GBA Logo horizontal Facebook LinkedIn Email Pinterest Twitter X Instagram YouTube Icon Navigation Search Icon Main Search Icon Video Play Icon Plus Icon Minus Icon Picture icon Hamburger Icon Close Icon Sorted

Community and Q&A

Interior Slab- Tear-out, or Pour Over?

user-6770312 | Posted in Energy Efficiency and Durability on

Hi, great community here…

I have a 400 sqft addition on a 1960’s house that was built on what appears to be an old patio slab, so it’s slab on grade, adjoining the rest of the house, which is over a basement.  

I have no idea if the slab has a vapor barrier or even stone underneath, nor do I know how old it is.  Doubtful it has insulation.

The soil around the perimeter of the slab tends to stay very moist (I’ve re-graded to help but will install a french drain as well in the spring).  

There is also an uninsulated concrete block stemwall that the wall framing sits on that is 16″ high.  It has caused me mold problems on the drywall covering it, so I tore that off and will do something different.

The slab is WAY out of level,  2″ over 12′ in one direction, 3″ over 20′ in another.  So tiling it, or even doing a “bathtub” of rigid foam on the interior of the existing slab and stemwall with an osb subfloor and plank flooring on top of the insulation, would require a lot of very expensive self-leveler.

So, I have two options as I see it.  The first is to pour a slab on top of the existing slab, and stain and seal it.  Done, pretty cheaply at that.

The second option is to jackhammer it out, lay down all the right stuff including vapor barrier, clean stone, and rigid insulation.  It will be at least $1500-$2000 more expensive to go this route. I’ll also acid stain and seal it if I go this route.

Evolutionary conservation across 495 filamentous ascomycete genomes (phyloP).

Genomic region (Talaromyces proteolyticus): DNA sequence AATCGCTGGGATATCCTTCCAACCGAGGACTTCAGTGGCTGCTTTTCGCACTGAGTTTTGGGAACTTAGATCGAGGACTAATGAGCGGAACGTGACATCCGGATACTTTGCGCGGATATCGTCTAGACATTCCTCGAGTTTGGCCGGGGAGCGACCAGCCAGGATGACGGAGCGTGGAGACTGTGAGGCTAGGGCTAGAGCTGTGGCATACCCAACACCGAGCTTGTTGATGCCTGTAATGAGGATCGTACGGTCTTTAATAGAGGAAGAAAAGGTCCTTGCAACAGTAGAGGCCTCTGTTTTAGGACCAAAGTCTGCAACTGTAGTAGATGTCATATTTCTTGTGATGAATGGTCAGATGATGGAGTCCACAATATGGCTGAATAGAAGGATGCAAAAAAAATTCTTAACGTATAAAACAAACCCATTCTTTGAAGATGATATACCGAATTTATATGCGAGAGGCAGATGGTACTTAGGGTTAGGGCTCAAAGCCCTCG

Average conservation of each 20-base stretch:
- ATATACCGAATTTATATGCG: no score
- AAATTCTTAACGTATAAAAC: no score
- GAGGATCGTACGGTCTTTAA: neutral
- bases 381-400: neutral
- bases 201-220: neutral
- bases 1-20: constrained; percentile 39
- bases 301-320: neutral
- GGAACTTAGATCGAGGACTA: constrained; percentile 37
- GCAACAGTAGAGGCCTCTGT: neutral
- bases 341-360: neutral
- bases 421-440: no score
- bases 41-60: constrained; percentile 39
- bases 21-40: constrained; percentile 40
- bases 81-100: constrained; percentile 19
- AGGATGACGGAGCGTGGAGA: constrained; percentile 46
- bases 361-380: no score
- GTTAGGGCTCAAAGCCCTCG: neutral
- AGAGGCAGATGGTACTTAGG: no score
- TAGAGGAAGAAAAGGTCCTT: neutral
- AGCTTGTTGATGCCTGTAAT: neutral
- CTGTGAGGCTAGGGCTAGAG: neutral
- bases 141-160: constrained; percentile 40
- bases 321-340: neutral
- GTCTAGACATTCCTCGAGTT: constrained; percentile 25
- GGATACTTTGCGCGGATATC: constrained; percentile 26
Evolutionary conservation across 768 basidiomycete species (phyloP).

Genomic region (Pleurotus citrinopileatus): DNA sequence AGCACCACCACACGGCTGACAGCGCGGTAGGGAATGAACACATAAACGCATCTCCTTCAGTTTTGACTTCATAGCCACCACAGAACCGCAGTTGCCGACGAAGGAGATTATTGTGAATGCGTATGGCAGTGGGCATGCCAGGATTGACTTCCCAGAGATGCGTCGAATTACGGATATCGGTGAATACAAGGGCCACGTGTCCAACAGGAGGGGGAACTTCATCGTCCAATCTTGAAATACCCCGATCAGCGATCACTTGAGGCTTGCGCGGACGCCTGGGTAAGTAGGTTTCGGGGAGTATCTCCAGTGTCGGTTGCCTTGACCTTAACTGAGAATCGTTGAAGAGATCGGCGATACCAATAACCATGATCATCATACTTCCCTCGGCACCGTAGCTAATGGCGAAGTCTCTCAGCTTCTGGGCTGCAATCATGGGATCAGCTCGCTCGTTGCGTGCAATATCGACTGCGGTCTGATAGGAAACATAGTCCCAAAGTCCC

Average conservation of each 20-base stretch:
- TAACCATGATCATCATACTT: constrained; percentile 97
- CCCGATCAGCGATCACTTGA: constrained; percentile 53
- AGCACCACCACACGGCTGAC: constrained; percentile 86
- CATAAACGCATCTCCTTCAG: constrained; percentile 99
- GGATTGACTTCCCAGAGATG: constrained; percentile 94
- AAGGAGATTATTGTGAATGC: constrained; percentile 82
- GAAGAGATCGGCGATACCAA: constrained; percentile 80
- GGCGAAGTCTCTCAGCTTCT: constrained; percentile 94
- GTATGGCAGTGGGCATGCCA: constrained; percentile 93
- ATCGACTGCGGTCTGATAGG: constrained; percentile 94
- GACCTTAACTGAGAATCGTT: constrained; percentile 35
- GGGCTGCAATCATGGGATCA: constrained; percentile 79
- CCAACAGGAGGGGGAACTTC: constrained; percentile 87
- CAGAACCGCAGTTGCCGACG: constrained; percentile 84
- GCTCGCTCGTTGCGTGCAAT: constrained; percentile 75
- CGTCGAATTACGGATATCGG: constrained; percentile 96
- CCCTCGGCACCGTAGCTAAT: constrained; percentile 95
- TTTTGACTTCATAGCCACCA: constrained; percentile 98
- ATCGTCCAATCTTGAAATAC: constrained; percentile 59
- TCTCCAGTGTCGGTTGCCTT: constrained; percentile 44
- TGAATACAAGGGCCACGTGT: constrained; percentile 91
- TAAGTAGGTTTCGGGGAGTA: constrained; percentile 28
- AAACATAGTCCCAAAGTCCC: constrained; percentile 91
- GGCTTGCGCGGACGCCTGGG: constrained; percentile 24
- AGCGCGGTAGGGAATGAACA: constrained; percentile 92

My question is, will the energy savings and moisture control afforded by the removal and replacement of the existing slab justify the cost?  Or should I just go the cheaper option and pour a slab over the existing one?  I’m grateful for any feedback.

GBA Prime

Join the leading community of building science experts

Become a GBA Prime member and get instant access to the latest developments in green building, research, and reports from the field.


  1. gusfhb | | #1

    What condition is the concrete in?

    If it is solid and not drifting or cracking the bathtub method seems workable.

    If the height penalty is not excessive, you could pour concrete over it rather than try to do floor leveler

    1. user-6770312 | | #7

      Thank you for your reply, Keith,

      The slab seems quite stable and has no cracking, so I assume it's not settling much, if at all.

      The problem with the bathtub method is that I'd have to use very expensive leveling methods, as the slab is very out of level (described above).

      I may do the pour over and call it a day, in the end. Thanks!

  2. Expert Member
    Peter Engle | | #2

    You should also look under the slab for foundations. I've seen plenty of patio slabs turned into additions, with no real foundations. Could be the cause of the settlement. Especially if you are in a freezing climate, the foundations should either go below frost line or be frost protected with lateral insulation. Lack of foundations might be enough incentive to replace the slab, and add foundations at the same time.

    1. user-6770312 | | #8


      Thank you kindly for your reply. The reasons why it is so out of level are a mystery to me. Since there is no cracking, and the control joint in the center of the room doesn't indicate that the two subdivided sections of the slab haven't settled out of alignment with each other much, if at all, then I don't think it settled, but was probably poured that way. Strange thing is, it slopes toward the rest of the house. Weird.